What You Need to Know about Artist Paintings and Reproductions
What You Need to Know about Artist Paintings and Reproductions

You might have heard some things about art paintings and the reproduction of these paintings and have a few questions about what exactly it all means. We will attempt to look at this issue with a view to throwing more light on any areas that may have been unclear to you.

What is a Reproduction?

In the world of arts, a reproduction means the exact same thing as anywhere else. You can see a brief description here. It primarily deals with an artist painting an exact copy of an already existing artwork by another artist. For example, the paintings of the Mona Lisa above are a clear indication of what we are discussing. There is only one Mona Lisa (which is on display at the Musée du Louvre, Paris) but here we can see four on display. The truth is that none of the four might actually be the original.

These are reproductions of the original painting obviously done by some other artist(s) since the original painter – Leonardo da Vinci – has been dead for almost five centuries now. This appears to be the issue that many people have with reproductions; that is the fact that almost all major painting reproductions are done by artists other than the original painter.

We will briefly look at the issue of the legality of art reproductions and how (and if) any copyright laws are broken and rights infringed upon when this is done.

Is it Legal to Reproduce an Artwork?

 

To answer this question, we will need to look at some different angles of the issue so we can have a better understanding of it. Though copyright laws will differ from country to country, there is a general guide.

There are two classes of artwork and they are; those still under the copyright of the owner and those that are in public domain. Here’s a breakdown of it:

Any artwork that was produced before 1978 is under copyright protection for 98years while those produced after 1978 are protected for 70 years. To learn more about copyright issues, read this: https://fairuse.stanford.edu/overview/public-domain/welcome/.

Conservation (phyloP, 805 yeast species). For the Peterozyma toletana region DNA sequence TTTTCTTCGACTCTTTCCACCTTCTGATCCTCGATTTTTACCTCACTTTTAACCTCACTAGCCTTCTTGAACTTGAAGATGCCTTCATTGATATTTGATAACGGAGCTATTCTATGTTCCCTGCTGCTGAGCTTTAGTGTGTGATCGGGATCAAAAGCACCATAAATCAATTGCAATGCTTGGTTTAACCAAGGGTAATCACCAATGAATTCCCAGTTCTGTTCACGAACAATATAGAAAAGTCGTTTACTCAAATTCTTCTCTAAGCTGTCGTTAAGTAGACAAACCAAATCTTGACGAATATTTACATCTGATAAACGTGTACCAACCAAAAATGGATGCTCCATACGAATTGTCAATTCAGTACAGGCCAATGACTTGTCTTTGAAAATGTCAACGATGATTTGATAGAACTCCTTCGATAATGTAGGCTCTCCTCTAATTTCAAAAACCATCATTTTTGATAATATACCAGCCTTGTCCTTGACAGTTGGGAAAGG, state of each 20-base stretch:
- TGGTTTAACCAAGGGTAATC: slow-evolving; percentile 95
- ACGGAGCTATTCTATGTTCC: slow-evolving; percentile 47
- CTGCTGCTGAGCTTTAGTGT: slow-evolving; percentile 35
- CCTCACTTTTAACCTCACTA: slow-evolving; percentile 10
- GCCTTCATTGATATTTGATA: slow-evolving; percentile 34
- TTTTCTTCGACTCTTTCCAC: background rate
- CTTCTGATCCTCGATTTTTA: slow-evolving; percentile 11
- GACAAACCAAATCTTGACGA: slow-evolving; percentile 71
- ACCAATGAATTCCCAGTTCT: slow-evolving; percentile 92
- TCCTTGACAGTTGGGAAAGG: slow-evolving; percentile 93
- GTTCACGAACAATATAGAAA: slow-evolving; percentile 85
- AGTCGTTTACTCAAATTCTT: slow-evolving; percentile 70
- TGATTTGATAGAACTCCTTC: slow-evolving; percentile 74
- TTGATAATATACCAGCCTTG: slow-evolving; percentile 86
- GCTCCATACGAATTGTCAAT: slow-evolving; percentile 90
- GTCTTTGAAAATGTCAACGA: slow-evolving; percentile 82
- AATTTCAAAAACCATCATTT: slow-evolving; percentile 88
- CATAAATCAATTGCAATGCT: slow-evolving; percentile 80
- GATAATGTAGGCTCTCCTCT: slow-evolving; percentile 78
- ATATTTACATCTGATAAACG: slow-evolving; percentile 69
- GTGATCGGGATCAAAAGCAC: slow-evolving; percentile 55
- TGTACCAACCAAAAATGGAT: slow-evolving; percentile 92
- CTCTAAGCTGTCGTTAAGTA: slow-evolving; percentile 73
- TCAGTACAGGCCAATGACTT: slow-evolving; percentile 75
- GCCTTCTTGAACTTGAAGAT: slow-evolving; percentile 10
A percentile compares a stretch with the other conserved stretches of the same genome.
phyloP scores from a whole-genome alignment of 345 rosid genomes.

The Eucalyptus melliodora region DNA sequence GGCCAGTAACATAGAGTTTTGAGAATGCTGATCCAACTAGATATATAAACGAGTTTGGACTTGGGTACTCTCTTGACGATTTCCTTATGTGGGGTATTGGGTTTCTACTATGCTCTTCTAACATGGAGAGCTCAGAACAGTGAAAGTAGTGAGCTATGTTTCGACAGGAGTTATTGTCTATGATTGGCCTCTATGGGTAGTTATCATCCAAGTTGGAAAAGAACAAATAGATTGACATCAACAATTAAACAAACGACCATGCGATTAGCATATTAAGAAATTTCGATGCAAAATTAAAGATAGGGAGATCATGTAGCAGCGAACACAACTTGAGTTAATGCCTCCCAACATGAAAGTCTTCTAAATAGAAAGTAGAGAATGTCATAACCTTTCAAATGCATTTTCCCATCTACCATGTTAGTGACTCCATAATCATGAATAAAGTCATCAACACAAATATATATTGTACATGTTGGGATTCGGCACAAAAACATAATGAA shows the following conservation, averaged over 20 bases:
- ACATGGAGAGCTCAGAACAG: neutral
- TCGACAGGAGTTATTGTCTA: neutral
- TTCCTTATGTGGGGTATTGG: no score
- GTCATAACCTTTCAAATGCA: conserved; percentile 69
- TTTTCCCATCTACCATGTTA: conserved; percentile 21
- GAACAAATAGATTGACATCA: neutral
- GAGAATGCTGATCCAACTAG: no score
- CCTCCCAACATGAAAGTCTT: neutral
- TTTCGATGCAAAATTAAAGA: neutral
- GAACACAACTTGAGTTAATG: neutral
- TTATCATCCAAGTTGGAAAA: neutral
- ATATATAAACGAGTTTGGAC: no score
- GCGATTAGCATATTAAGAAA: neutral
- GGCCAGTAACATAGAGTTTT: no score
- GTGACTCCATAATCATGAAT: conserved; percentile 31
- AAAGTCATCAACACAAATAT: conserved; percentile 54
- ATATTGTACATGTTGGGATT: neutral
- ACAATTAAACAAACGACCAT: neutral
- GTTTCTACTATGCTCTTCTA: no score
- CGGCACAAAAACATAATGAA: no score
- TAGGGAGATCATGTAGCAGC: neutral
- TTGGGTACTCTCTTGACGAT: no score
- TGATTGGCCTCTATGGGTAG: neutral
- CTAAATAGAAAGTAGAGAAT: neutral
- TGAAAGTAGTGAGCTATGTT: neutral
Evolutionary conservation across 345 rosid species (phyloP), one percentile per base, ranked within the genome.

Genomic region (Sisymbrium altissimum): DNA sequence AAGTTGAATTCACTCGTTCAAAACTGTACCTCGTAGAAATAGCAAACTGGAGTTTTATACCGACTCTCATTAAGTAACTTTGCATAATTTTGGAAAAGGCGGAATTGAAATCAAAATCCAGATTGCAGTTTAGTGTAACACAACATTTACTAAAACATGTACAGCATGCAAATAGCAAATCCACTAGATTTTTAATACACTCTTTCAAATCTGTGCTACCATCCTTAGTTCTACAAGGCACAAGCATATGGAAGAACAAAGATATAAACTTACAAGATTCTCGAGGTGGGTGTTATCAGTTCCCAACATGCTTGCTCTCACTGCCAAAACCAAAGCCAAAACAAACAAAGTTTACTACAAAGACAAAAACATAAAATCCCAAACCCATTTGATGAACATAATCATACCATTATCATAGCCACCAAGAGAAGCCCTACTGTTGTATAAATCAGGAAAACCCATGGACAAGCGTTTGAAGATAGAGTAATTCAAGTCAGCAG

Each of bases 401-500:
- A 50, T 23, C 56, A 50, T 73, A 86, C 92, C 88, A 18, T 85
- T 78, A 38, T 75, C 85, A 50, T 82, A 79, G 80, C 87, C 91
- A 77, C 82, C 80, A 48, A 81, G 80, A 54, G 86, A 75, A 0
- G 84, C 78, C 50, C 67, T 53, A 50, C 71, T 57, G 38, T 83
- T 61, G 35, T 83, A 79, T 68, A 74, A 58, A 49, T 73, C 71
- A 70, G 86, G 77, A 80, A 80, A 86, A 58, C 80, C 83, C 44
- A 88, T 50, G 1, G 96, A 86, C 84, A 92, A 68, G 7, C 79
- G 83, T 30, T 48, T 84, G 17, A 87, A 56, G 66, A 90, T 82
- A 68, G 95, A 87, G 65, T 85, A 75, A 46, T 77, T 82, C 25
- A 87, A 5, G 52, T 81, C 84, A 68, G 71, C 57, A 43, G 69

The first thing to understand is that any artwork can be reproduced as long as the artist reproducing it is not making profit from it. It does not matter if the work is copyright protected or not. A good example is an art student whose assignment is to copy a Mona Lisa. You will not be breaking any laws doing this.

When it comes to reproducing artworks for profit, the copyright issue becomes very critical. Paintings like the Mona Lisa that are almost 500 years old are fully in the public domain and can be reproduced for commercial purposes without any laws being broken.

The only law that can be broken is if it now begins to hinge on forgery. It can only become an issue of forgery if there is an attempt to pass off the reproduced copy as the original. Once it is sold as a reproduction of the original, you will be operating within the law.

Why are Reproductions Important?

So, why would anyone want to reproduce a famous artwork if not for the purpose of forgery? There are a number of reasons, some of which we will briefly look at.

Availability

This is one of the main reasons why art works are reproduced. We mentioned earlier that there is only one Mona Lisa and it is on display in Paris. For anyone to enjoy the pleasure of the beauty of this artwork, such a person has to travel to Musée du Louvre in Paris to view it.

With reproduction anyone who so desires can have the painting on their home or office walls. So, reproductions make famous artworks more available to a wider group of people.

Affordability

Still using the Mona Lisa as an example, as at 2017, it was estimated to cost about US$810 million. Aside from the fact we looked at above, even if it was put on sale, the number of people who can afford to pay such an amount for it are less than 1% of the world’s population.

On the other hand, a reproduction can cost from $300 to $400. It could be more or less depending on where you are getting it from. So with reproduction, famous artworks are much more affordable. Don’t forget that a reproduction of a painting is not necessarily an inferior painting. It is simply not the original and the value attached to the original is not because of the paint on the canvass but because of the history behind it as well as the fact that it is just the one.

Security

After spending US$810 million on a painting, you are sure to want to keep it very safe. Many art collectors and even galleries and museums sometimes put reproductions on display. These are usually top quality copies that only a few experts can tell apart from the original.

This is done for security purposes and sometimes to allow some maintenance work to be done on the original. Rather than leave that space empty, they put the copy there and the visitors are not any wiser.

Conclusion

The information above are some of the important facts you need to know about artist’s paintings and reproductions. You can learn more about reproductions of any famous paintings from reliable art sites like 1st-art.com.

Enjoy the pleasure of having those paintings you have only heard about hanging on your walls in your home. Yes, they will be very affordable reproductions, but with the right company, they will be top quality reproductions that will look exactly like the original.

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